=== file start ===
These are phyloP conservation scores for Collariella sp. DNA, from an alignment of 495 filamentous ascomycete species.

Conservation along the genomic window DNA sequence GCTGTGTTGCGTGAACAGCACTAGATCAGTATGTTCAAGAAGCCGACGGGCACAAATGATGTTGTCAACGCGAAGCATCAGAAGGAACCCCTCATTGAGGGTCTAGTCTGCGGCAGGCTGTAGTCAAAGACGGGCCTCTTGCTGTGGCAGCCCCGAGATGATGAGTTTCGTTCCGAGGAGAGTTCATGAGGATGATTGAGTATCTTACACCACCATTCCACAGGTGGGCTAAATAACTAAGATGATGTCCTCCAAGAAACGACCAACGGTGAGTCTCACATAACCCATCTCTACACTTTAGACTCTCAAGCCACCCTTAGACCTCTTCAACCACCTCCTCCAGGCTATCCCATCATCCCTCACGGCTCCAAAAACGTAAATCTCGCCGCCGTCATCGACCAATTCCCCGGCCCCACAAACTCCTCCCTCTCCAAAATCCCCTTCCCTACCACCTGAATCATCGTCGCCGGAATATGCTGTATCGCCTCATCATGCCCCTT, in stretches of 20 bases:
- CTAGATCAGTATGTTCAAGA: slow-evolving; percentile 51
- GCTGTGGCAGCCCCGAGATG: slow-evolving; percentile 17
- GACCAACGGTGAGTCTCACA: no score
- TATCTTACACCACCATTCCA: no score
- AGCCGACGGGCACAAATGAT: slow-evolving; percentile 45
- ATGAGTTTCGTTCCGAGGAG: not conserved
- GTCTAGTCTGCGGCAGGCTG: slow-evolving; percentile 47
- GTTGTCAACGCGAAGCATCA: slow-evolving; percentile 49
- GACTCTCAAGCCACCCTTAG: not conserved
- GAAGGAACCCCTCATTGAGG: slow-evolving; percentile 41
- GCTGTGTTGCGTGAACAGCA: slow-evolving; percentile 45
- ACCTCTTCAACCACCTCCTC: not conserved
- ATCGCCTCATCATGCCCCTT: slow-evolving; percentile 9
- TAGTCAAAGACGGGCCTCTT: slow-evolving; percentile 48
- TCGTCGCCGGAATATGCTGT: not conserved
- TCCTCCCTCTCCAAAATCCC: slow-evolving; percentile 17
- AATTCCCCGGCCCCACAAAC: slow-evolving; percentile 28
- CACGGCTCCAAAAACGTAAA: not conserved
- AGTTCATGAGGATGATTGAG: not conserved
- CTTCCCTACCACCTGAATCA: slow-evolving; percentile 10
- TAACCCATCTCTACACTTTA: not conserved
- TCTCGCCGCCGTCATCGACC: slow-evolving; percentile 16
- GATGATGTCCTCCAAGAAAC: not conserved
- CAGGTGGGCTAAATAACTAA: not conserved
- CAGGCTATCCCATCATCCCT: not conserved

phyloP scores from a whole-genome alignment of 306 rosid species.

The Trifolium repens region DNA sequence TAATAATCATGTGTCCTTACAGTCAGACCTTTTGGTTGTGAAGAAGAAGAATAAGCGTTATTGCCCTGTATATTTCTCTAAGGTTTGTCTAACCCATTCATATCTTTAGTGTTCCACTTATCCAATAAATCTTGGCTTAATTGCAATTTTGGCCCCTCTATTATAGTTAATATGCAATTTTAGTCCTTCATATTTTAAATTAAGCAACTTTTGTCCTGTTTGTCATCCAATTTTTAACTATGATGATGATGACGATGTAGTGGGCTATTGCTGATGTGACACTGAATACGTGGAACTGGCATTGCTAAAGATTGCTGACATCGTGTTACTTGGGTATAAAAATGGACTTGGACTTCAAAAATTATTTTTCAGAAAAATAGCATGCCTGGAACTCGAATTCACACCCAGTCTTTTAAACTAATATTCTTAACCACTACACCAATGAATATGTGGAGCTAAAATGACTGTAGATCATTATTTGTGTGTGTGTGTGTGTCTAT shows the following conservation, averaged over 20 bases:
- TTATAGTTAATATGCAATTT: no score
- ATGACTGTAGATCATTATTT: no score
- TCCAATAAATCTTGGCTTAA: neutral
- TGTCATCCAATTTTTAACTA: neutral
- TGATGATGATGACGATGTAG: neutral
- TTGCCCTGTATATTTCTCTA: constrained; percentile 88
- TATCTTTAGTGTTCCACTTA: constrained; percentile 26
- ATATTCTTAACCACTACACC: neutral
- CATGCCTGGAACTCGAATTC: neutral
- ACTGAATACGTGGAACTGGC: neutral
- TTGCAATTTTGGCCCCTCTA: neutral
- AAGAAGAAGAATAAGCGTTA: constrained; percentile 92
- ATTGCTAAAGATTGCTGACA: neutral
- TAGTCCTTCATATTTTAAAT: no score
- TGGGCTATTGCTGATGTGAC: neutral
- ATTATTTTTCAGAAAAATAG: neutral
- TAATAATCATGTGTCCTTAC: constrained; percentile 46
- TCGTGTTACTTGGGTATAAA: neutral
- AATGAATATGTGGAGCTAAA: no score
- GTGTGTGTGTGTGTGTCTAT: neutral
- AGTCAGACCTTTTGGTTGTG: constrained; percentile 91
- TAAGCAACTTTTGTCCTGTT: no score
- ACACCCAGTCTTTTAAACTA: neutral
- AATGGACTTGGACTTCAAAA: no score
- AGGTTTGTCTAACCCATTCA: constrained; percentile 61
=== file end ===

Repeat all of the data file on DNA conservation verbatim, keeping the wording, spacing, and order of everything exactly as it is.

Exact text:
These are phyloP conservation scores for Collariella sp. DNA, from an alignment of 495 filamentous ascomycete species.

Conservation along the genomic window DNA sequence GCTGTGTTGCGTGAACAGCACTAGATCAGTATGTTCAAGAAGCCGACGGGCACAAATGATGTTGTCAACGCGAAGCATCAGAAGGAACCCCTCATTGAGGGTCTAGTCTGCGGCAGGCTGTAGTCAAAGACGGGCCTCTTGCTGTGGCAGCCCCGAGATGATGAGTTTCGTTCCGAGGAGAGTTCATGAGGATGATTGAGTATCTTACACCACCATTCCACAGGTGGGCTAAATAACTAAGATGATGTCCTCCAAGAAACGACCAACGGTGAGTCTCACATAACCCATCTCTACACTTTAGACTCTCAAGCCACCCTTAGACCTCTTCAACCACCTCCTCCAGGCTATCCCATCATCCCTCACGGCTCCAAAAACGTAAATCTCGCCGCCGTCATCGACCAATTCCCCGGCCCCACAAACTCCTCCCTCTCCAAAATCCCCTTCCCTACCACCTGAATCATCGTCGCCGGAATATGCTGTATCGCCTCATCATGCCCCTT, in stretches of 20 bases:
- CTAGATCAGTATGTTCAAGA: slow-evolving; percentile 51
- GCTGTGGCAGCCCCGAGATG: slow-evolving; percentile 17
- GACCAACGGTGAGTCTCACA: no score
- TATCTTACACCACCATTCCA: no score
- AGCCGACGGGCACAAATGAT: slow-evolving; percentile 45
- ATGAGTTTCGTTCCGAGGAG: not conserved
- GTCTAGTCTGCGGCAGGCTG: slow-evolving; percentile 47
- GTTGTCAACGCGAAGCATCA: slow-evolving; percentile 49
- GACTCTCAAGCCACCCTTAG: not conserved
- GAAGGAACCCCTCATTGAGG: slow-evolving; percentile 41
- GCTGTGTTGCGTGAACAGCA: slow-evolving; percentile 45
- ACCTCTTCAACCACCTCCTC: not conserved
- ATCGCCTCATCATGCCCCTT: slow-evolving; percentile 9
- TAGTCAAAGACGGGCCTCTT: slow-evolving; percentile 48
- TCGTCGCCGGAATATGCTGT: not conserved
- TCCTCCCTCTCCAAAATCCC: slow-evolving; percentile 17
- AATTCCCCGGCCCCACAAAC: slow-evolving; percentile 28
- CACGGCTCCAAAAACGTAAA: not conserved
- AGTTCATGAGGATGATTGAG: not conserved
- CTTCCCTACCACCTGAATCA: slow-evolving; percentile 10
- TAACCCATCTCTACACTTTA: not conserved
- TCTCGCCGCCGTCATCGACC: slow-evolving; percentile 16
- GATGATGTCCTCCAAGAAAC: not conserved
- CAGGTGGGCTAAATAACTAA: not conserved
- CAGGCTATCCCATCATCCCT: not conserved

phyloP scores from a whole-genome alignment of 306 rosid species.

The Trifolium repens region DNA sequence TAATAATCATGTGTCCTTACAGTCAGACCTTTTGGTTGTGAAGAAGAAGAATAAGCGTTATTGCCCTGTATATTTCTCTAAGGTTTGTCTAACCCATTCATATCTTTAGTGTTCCACTTATCCAATAAATCTTGGCTTAATTGCAATTTTGGCCCCTCTATTATAGTTAATATGCAATTTTAGTCCTTCATATTTTAAATTAAGCAACTTTTGTCCTGTTTGTCATCCAATTTTTAACTATGATGATGATGACGATGTAGTGGGCTATTGCTGATGTGACACTGAATACGTGGAACTGGCATTGCTAAAGATTGCTGACATCGTGTTACTTGGGTATAAAAATGGACTTGGACTTCAAAAATTATTTTTCAGAAAAATAGCATGCCTGGAACTCGAATTCACACCCAGTCTTTTAAACTAATATTCTTAACCACTACACCAATGAATATGTGGAGCTAAAATGACTGTAGATCATTATTTGTGTGTGTGTGTGTGTCTAT shows the following conservation, averaged over 20 bases:
- TTATAGTTAATATGCAATTT: no score
- ATGACTGTAGATCATTATTT: no score
- TCCAATAAATCTTGGCTTAA: neutral
- TGTCATCCAATTTTTAACTA: neutral
- TGATGATGATGACGATGTAG: neutral
- TTGCCCTGTATATTTCTCTA: constrained; percentile 88
- TATCTTTAGTGTTCCACTTA: constrained; percentile 26
- ATATTCTTAACCACTACACC: neutral
- CATGCCTGGAACTCGAATTC: neutral
- ACTGAATACGTGGAACTGGC: neutral
- TTGCAATTTTGGCCCCTCTA: neutral
- AAGAAGAAGAATAAGCGTTA: constrained; percentile 92
- ATTGCTAAAGATTGCTGACA: neutral
- TAGTCCTTCATATTTTAAAT: no score
- TGGGCTATTGCTGATGTGAC: neutral
- ATTATTTTTCAGAAAAATAG: neutral
- TAATAATCATGTGTCCTTAC: constrained; percentile 46
- TCGTGTTACTTGGGTATAAA: neutral
- AATGAATATGTGGAGCTAAA: no score
- GTGTGTGTGTGTGTGTCTAT: neutral
- AGTCAGACCTTTTGGTTGTG: constrained; percentile 91
- TAAGCAACTTTTGTCCTGTT: no score
- ACACCCAGTCTTTTAAACTA: neutral
- AATGGACTTGGACTTCAAAA: no score
- AGGTTTGTCTAACCCATTCA: constrained; percentile 61